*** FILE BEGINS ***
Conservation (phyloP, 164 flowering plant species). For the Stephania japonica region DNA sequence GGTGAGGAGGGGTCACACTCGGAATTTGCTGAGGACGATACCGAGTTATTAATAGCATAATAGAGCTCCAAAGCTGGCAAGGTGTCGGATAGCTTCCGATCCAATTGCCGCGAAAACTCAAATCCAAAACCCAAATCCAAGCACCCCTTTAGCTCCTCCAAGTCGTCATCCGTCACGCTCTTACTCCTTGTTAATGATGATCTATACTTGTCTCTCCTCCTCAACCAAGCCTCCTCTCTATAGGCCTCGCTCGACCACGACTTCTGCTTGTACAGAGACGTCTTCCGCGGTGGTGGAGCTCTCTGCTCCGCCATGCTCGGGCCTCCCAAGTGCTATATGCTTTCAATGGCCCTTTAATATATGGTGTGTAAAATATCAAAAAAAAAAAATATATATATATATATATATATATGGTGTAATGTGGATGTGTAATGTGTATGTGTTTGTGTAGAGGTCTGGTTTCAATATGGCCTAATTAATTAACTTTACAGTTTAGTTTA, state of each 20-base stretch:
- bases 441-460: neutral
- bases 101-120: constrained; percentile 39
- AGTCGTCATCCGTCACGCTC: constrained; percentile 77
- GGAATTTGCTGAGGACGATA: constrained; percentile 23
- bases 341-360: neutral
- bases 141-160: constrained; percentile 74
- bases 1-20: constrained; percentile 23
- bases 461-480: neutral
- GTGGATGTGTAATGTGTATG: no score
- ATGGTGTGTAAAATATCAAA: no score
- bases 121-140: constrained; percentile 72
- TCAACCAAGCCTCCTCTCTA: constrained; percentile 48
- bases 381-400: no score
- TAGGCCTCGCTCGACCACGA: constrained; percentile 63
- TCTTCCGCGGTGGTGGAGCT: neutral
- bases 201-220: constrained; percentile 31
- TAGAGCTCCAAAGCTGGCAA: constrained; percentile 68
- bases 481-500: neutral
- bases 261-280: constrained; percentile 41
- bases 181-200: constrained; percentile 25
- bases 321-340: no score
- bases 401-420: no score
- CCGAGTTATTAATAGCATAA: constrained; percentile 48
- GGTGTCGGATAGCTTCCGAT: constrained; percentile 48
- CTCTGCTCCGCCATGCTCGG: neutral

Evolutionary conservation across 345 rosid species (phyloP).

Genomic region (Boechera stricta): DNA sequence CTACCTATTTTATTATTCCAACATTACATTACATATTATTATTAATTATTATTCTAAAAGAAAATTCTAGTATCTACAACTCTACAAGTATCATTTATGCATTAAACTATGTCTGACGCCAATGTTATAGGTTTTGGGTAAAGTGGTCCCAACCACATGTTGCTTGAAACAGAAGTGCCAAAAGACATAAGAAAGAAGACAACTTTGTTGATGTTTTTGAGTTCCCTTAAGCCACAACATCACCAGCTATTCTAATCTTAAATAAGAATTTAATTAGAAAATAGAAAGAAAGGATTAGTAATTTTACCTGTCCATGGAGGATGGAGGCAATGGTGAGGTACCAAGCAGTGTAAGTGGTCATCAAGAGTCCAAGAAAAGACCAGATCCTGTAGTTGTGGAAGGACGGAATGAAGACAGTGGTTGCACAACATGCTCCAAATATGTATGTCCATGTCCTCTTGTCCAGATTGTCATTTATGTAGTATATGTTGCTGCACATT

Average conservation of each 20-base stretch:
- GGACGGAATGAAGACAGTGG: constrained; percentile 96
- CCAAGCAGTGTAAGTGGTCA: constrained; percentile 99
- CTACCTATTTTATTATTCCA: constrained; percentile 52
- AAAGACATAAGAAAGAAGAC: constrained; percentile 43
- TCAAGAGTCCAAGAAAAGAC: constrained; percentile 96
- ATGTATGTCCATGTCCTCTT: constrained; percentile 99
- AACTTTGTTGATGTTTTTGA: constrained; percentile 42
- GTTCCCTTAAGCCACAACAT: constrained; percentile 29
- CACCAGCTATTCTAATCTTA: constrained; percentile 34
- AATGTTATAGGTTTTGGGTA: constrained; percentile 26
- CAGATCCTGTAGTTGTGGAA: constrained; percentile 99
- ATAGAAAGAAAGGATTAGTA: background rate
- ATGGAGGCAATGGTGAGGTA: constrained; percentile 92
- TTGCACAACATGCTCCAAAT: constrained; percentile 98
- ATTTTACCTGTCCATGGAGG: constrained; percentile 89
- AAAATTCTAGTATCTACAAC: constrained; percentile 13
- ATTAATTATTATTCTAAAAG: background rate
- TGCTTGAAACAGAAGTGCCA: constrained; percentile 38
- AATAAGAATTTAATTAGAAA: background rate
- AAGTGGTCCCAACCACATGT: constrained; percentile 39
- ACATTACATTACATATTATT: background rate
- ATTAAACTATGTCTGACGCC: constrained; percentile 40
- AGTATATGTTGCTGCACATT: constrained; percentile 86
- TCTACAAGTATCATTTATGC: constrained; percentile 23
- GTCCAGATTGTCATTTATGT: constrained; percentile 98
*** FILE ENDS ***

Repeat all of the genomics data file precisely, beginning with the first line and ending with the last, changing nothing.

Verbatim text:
Conservation (phyloP, 164 flowering plant species). For the Stephania japonica region DNA sequence GGTGAGGAGGGGTCACACTCGGAATTTGCTGAGGACGATACCGAGTTATTAATAGCATAATAGAGCTCCAAAGCTGGCAAGGTGTCGGATAGCTTCCGATCCAATTGCCGCGAAAACTCAAATCCAAAACCCAAATCCAAGCACCCCTTTAGCTCCTCCAAGTCGTCATCCGTCACGCTCTTACTCCTTGTTAATGATGATCTATACTTGTCTCTCCTCCTCAACCAAGCCTCCTCTCTATAGGCCTCGCTCGACCACGACTTCTGCTTGTACAGAGACGTCTTCCGCGGTGGTGGAGCTCTCTGCTCCGCCATGCTCGGGCCTCCCAAGTGCTATATGCTTTCAATGGCCCTTTAATATATGGTGTGTAAAATATCAAAAAAAAAAAATATATATATATATATATATATATGGTGTAATGTGGATGTGTAATGTGTATGTGTTTGTGTAGAGGTCTGGTTTCAATATGGCCTAATTAATTAACTTTACAGTTTAGTTTA, state of each 20-base stretch:
- bases 441-460: neutral
- bases 101-120: constrained; percentile 39
- AGTCGTCATCCGTCACGCTC: constrained; percentile 77
- GGAATTTGCTGAGGACGATA: constrained; percentile 23
- bases 341-360: neutral
- bases 141-160: constrained; percentile 74
- bases 1-20: constrained; percentile 23
- bases 461-480: neutral
- GTGGATGTGTAATGTGTATG: no score
- ATGGTGTGTAAAATATCAAA: no score
- bases 121-140: constrained; percentile 72
- TCAACCAAGCCTCCTCTCTA: constrained; percentile 48
- bases 381-400: no score
- TAGGCCTCGCTCGACCACGA: constrained; percentile 63
- TCTTCCGCGGTGGTGGAGCT: neutral
- bases 201-220: constrained; percentile 31
- TAGAGCTCCAAAGCTGGCAA: constrained; percentile 68
- bases 481-500: neutral
- bases 261-280: constrained; percentile 41
- bases 181-200: constrained; percentile 25
- bases 321-340: no score
- bases 401-420: no score
- CCGAGTTATTAATAGCATAA: constrained; percentile 48
- GGTGTCGGATAGCTTCCGAT: constrained; percentile 48
- CTCTGCTCCGCCATGCTCGG: neutral

Evolutionary conservation across 345 rosid species (phyloP).

Genomic region (Boechera stricta): DNA sequence CTACCTATTTTATTATTCCAACATTACATTACATATTATTATTAATTATTATTCTAAAAGAAAATTCTAGTATCTACAACTCTACAAGTATCATTTATGCATTAAACTATGTCTGACGCCAATGTTATAGGTTTTGGGTAAAGTGGTCCCAACCACATGTTGCTTGAAACAGAAGTGCCAAAAGACATAAGAAAGAAGACAACTTTGTTGATGTTTTTGAGTTCCCTTAAGCCACAACATCACCAGCTATTCTAATCTTAAATAAGAATTTAATTAGAAAATAGAAAGAAAGGATTAGTAATTTTACCTGTCCATGGAGGATGGAGGCAATGGTGAGGTACCAAGCAGTGTAAGTGGTCATCAAGAGTCCAAGAAAAGACCAGATCCTGTAGTTGTGGAAGGACGGAATGAAGACAGTGGTTGCACAACATGCTCCAAATATGTATGTCCATGTCCTCTTGTCCAGATTGTCATTTATGTAGTATATGTTGCTGCACATT

Average conservation of each 20-base stretch:
- GGACGGAATGAAGACAGTGG: constrained; percentile 96
- CCAAGCAGTGTAAGTGGTCA: constrained; percentile 99
- CTACCTATTTTATTATTCCA: constrained; percentile 52
- AAAGACATAAGAAAGAAGAC: constrained; percentile 43
- TCAAGAGTCCAAGAAAAGAC: constrained; percentile 96
- ATGTATGTCCATGTCCTCTT: constrained; percentile 99
- AACTTTGTTGATGTTTTTGA: constrained; percentile 42
- GTTCCCTTAAGCCACAACAT: constrained; percentile 29
- CACCAGCTATTCTAATCTTA: constrained; percentile 34
- AATGTTATAGGTTTTGGGTA: constrained; percentile 26
- CAGATCCTGTAGTTGTGGAA: constrained; percentile 99
- ATAGAAAGAAAGGATTAGTA: background rate
- ATGGAGGCAATGGTGAGGTA: constrained; percentile 92
- TTGCACAACATGCTCCAAAT: constrained; percentile 98
- ATTTTACCTGTCCATGGAGG: constrained; percentile 89
- AAAATTCTAGTATCTACAAC: constrained; percentile 13
- ATTAATTATTATTCTAAAAG: background rate
- TGCTTGAAACAGAAGTGCCA: constrained; percentile 38
- AATAAGAATTTAATTAGAAA: background rate
- AAGTGGTCCCAACCACATGT: constrained; percentile 39
- ACATTACATTACATATTATT: background rate
- ATTAAACTATGTCTGACGCC: constrained; percentile 40
- AGTATATGTTGCTGCACATT: constrained; percentile 86
- TCTACAAGTATCATTTATGC: constrained; percentile 23
- GTCCAGATTGTCATTTATGT: constrained; percentile 98